Once everything was done cooking, I plated two slices of eggplant, topped them with the sliced cheese, and added the onion/egg/parsley on top - which melted the cheese. Broccoli and tomatoes went on the side with the honeydew. It was all very delicious, and felt complete, since everything was cooked so differently (raw fruit - roasted veggies - grilled eggplant and baked egg). The eggplant was the most surprising, it turned out fabulous in the GFG.
August 25, 2009
I've been meaning to post recipes over the last couple of months, but I've been quite busy--managing a business, moving apartments, going to my brother's wedding and such. I've been nearly too busy to cook, but still I find a way. Somehow. It's good stress relief to do something you enjoy---which for me is definitely the cooking, but especially the eating!
Mark and I made this awhile ago. I really wanted to make something with orzo, and I was interested in cooking with fennel---two ingredients I've never used. I cobbled some recipes from Gourmet together and came up with this tasty dish! Super easy and satisfying comfort food.
- 1 medium onion, chopped
- 1 large fennel bulb, chopped
- 1/2 teaspoon crushed fennel seeds
- 2 tablespoons olive oil
- salt and pepper to taste
- 1 1/2 cups orzo
- 2 tablespoons fennel fronds
- Sautee onion and fennel bulb in olive oil with fennel seeds, salt and pepper. Cook 8-10 minutes, until onions and fennel have softened.
- Meanwhile, boil orzo to package directions, making sure to keep it al dente.
- Stir cooked orzo into fennel mixture. Let stand, covered, for a few minutes off the heat. Sprinkle with fennel fronds and top with shrimp (or whatever else you fancy).
August 2, 2009
Hobo Pies are the best camping treat you can make, even better than s'mores. They are very versatile; you can make them on a grill or campfire, at home or camping. Rossillini first taught us about Hobo Pies on an A's Spring Training trip five years ago. He grew up making hobo pies when he lived in Ohio. Over the last five years we have created some hobo masterpieces with many groups of friends.
So what exactly is a hobo pie? It starts with a cooking iron, or what we like to call a hobo pie maker. This can be used directly in a campfire, or on top of a grill or stove. It's best to preheat the maker before using it. Then, you would butter or spray with oil each side of the iron on the inside, to prevent sticking. If you're going for a 'pie' style hobo, next comes two pieces of cheap white bread pressed into either side of the irons. Then put in your filling (see below), and close the maker and cook over heat until bread is toasty brown. They are a bit messy, so if sharing with a group around the campfire, it's best practice to take a bite and pass it along.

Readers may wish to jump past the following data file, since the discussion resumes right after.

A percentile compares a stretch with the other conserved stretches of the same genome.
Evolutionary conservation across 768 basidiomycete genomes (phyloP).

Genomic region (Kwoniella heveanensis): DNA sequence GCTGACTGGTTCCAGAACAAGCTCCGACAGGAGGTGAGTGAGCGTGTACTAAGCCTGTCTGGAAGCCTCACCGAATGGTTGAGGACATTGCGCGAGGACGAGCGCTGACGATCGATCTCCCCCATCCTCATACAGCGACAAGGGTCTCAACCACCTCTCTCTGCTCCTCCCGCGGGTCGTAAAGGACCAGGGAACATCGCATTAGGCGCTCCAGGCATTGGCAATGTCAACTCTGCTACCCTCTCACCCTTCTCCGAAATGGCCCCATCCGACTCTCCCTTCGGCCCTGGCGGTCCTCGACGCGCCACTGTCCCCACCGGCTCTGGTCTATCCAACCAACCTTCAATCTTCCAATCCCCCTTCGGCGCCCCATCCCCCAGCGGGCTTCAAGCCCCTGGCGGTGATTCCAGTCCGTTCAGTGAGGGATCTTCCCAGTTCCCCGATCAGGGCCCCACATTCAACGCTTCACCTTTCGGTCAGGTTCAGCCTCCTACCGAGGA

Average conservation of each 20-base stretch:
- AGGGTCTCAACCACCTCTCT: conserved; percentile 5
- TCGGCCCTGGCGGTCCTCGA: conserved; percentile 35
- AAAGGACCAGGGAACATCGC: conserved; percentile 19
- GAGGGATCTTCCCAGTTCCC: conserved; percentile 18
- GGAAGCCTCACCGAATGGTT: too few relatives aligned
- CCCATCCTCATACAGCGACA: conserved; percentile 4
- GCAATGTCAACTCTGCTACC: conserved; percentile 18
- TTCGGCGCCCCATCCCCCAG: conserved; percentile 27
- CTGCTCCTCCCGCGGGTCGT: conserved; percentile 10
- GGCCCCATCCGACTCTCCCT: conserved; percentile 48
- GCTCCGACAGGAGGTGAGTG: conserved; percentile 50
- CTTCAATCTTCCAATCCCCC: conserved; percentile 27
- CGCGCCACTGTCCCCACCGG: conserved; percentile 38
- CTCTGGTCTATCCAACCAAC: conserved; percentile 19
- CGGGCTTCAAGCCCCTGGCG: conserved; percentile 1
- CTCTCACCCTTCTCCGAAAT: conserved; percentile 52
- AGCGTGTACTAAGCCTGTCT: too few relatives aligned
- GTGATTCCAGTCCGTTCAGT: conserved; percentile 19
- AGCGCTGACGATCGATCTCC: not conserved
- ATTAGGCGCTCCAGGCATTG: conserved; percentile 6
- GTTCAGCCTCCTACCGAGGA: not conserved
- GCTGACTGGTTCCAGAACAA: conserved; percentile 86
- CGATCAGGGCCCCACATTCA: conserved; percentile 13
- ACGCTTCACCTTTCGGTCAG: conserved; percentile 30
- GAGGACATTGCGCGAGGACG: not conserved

The best part about hobo pies are they are incredibly versatile. You can pretty much cook anything you have laying around in one. Here are some ideas below for the different types of styles of hobos - you can use any combination of ingredients depending on taste and style. Recently I had an epiphany that it's basically just like Raclette, just a different style. That opened up so many more possibilities.
white bread for each side of the maker
canned pie filling
fresh fruit - berries, bananas, peaches, etc.
bread for one or both sides of the maker (if just one, serve bread on bottom)
mini tortillas for one or both sides of the maker
chopped veggies (any kind!)
tomatoes sliced or chopped
herbs and spices
Breakfast Egg Pie:
(hobo pie makers make the best eggs on the planet! I make them at home all the time.)
bread for one side of the maker (served on bottom) or no bread
onion and veggies
salt and pepper